We can write a simple predicate:

isRed :: Colour -> Bool
isRed Red  = True
isRed Blue = False

and test it out:

eOutput :: Event t Colour
eOutput = ffilter isRed eInput

If we want to do some kind of transformation of an Event while filtering values, we can use fmapMaybe:

fmapMaybe :: Reflex t 
          => (a -> Maybe b) 
          -> Event t a 
          -> Event t b

Here we’ll write a dodgy parser:

parseColour :: Text -> Maybe Colour
parseColour "Red"  = Just Red
parseColour "Blue" = Just Blue
parseColour _      = Nothing

and test it out:

eOutput :: Event t Colour
eOutput = fmapMaybe parseColour eInput

A handy trick is that you can use fmapMaybe id to filter out any Nothing values from a Event t (Maybe a):

fmapMaybe id :: Reflex t 
             => Event t (Maybe a) 
             -> Event t a

We can also split out each side of an Either value:

fanEither :: Reflex t 
          => Event t (Either a b) 
          -> (Event t a, Event t b)

I’m stretching a bit for good colour based examples:

splitColour :: Colour -> Either () ()
splitColour Red  = Left ()
splitColour Blue = Right ()

but am happy to make do with what I have:

eLeft, eRight :: Event t ()
(eLeft, eRight) = fanEither (splitColour <$> eInput)

We can use fmapMaybe or fanEither to split apart our sum types and deal with each of the cases, which can be very useful.

There are some other tools in reflex for efficiently working with larger sum types that we’ll cover later on, but we don’t have to worry about them just yet.

When Events collide

We’ve already seen that we can create Events that might be occurring in the same frame as other Events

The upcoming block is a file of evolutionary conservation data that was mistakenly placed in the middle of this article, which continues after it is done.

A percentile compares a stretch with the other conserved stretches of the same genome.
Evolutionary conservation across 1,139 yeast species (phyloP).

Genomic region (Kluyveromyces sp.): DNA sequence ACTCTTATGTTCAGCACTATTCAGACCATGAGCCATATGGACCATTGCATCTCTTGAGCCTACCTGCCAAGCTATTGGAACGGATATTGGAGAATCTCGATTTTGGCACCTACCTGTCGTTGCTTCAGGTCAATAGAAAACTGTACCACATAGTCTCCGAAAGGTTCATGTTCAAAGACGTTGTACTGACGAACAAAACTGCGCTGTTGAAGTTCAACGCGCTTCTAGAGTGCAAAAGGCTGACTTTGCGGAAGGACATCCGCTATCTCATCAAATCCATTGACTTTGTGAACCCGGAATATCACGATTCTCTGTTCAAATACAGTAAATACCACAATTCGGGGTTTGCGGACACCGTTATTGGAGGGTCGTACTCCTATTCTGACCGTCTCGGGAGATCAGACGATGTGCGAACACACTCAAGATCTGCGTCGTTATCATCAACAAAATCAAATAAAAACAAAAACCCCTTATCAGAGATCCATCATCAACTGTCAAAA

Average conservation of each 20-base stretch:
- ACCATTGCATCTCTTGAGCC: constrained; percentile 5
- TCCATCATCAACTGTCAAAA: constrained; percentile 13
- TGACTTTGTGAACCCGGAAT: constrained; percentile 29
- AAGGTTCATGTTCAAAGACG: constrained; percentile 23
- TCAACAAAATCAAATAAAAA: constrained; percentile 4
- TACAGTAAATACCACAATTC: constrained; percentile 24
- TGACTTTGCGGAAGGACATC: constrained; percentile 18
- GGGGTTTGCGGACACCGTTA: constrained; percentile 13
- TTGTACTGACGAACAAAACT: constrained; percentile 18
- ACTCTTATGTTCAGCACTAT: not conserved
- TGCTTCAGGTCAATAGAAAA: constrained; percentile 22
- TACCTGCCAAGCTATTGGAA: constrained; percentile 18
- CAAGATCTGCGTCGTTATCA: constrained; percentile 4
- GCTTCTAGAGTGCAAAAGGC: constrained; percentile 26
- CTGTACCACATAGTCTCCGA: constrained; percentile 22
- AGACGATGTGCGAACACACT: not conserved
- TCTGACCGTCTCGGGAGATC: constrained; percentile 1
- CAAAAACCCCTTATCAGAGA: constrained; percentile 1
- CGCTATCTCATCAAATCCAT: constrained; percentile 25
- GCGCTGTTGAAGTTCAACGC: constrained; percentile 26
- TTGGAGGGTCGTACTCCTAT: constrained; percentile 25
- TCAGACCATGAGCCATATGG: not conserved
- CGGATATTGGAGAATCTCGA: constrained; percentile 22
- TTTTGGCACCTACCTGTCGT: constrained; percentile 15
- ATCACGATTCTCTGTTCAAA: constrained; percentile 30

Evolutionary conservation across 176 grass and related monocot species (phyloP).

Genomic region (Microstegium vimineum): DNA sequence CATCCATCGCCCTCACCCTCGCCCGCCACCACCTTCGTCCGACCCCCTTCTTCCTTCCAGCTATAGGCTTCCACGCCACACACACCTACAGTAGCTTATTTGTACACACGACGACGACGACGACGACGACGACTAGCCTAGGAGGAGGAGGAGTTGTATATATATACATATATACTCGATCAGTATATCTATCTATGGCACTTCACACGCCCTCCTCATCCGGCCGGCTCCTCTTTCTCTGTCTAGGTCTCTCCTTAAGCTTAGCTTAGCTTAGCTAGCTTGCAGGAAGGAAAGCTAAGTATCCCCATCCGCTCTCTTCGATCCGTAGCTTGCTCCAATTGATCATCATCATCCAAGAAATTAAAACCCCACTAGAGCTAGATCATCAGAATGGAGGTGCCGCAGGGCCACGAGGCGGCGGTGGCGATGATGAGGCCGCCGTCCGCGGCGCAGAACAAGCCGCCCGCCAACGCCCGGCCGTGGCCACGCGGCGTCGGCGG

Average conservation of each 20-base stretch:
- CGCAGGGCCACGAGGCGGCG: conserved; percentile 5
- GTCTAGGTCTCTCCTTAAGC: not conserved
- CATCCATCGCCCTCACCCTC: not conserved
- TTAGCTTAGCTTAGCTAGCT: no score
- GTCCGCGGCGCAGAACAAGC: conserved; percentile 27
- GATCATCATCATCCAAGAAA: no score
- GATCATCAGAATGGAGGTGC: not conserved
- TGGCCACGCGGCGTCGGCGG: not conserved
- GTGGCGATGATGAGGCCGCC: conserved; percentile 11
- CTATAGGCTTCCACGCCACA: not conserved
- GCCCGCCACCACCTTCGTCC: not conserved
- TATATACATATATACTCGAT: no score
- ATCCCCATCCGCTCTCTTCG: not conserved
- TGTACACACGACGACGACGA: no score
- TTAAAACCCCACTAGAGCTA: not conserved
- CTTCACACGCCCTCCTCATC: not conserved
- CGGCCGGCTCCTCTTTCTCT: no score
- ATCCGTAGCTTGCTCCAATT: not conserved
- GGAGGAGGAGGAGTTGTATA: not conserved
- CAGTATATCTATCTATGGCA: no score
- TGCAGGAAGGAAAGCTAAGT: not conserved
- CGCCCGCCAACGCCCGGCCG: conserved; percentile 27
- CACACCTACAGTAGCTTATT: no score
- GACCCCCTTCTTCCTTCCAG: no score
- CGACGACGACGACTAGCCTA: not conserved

That means when we want to work with multiple Events, we need to be able to handle the case where several of the Events are firing in the same frame.

We’re going to explore that by working on something that you might have come across this before as part of the game (or programming problem) known as FizzBuzz. If you haven’t come across it before then it is worth taking a look before we continue.

Assume we have access to

eCount :: Event t Int

which is increasing over time, and we have these functions lying around:

div3 :: Int -> Bool
div3 x = 
  x `mod` 3 == 0

div5 :: Int -> Bool
div5 x = 
  x `mod` 5 == 0

Then

eFizz :: Event t Text
eFizz = "Fizz" <$ ffilter div3 eCount

and

eBuzz :: Event t Text
eBuzz = "Buzz" <$ ffilter div5 eCount

will occasionally collide.

You can see that if you bump eCount up far enough:

What can we do about the collisions?

The simplest thing that we can do is to use the leftmost function to assign priorities to Events in the case that they fire simultaneously:

leftmost :: [Event t a] -> Event t a

When multiple Events in the list are firing in the same frame, the output of the leftmost function will fire using the Event nearest to the start of the list.

We can see an example of that when we introduce eLeft:

eLeft :: Event t Text
eLeft = leftmost [eFizz, eBuzz]

If we bump the counter to 3 then eFizz will fire with the value “Fizz” and so will eLeft. If we bump the counter to 5 then eBuzz will fire with the value “Buzz” and so will eLeft.

If we bump the counter to 15, then what will happen?

The eFizz Event will fire with the value “Fizz” and the eBuzz Event will fire with the value “Buzz”.

As a result eLeft will fire with the value “Fizz”, since eFizz was closer to the left of the list that was passed to leftmost than eBuzz.

It isn’t what we’re looking for right now, but it’s worth pointing out that we’ve already been using leftmost in some of our earlier examples. When we’ve seen eInput before it has been built from Events that fire when the “Red” and “Blue” buttons are pressed using leftmost:

eInput = leftmost [Red <$ eRed, Blue <$ eBlue]

For the “FizzBuzz” collisions we need something a bit more flexible. The mergeWith function:

mergeWith :: (a -> a -> a) -> [Event t a] -> Event t a

is what we need.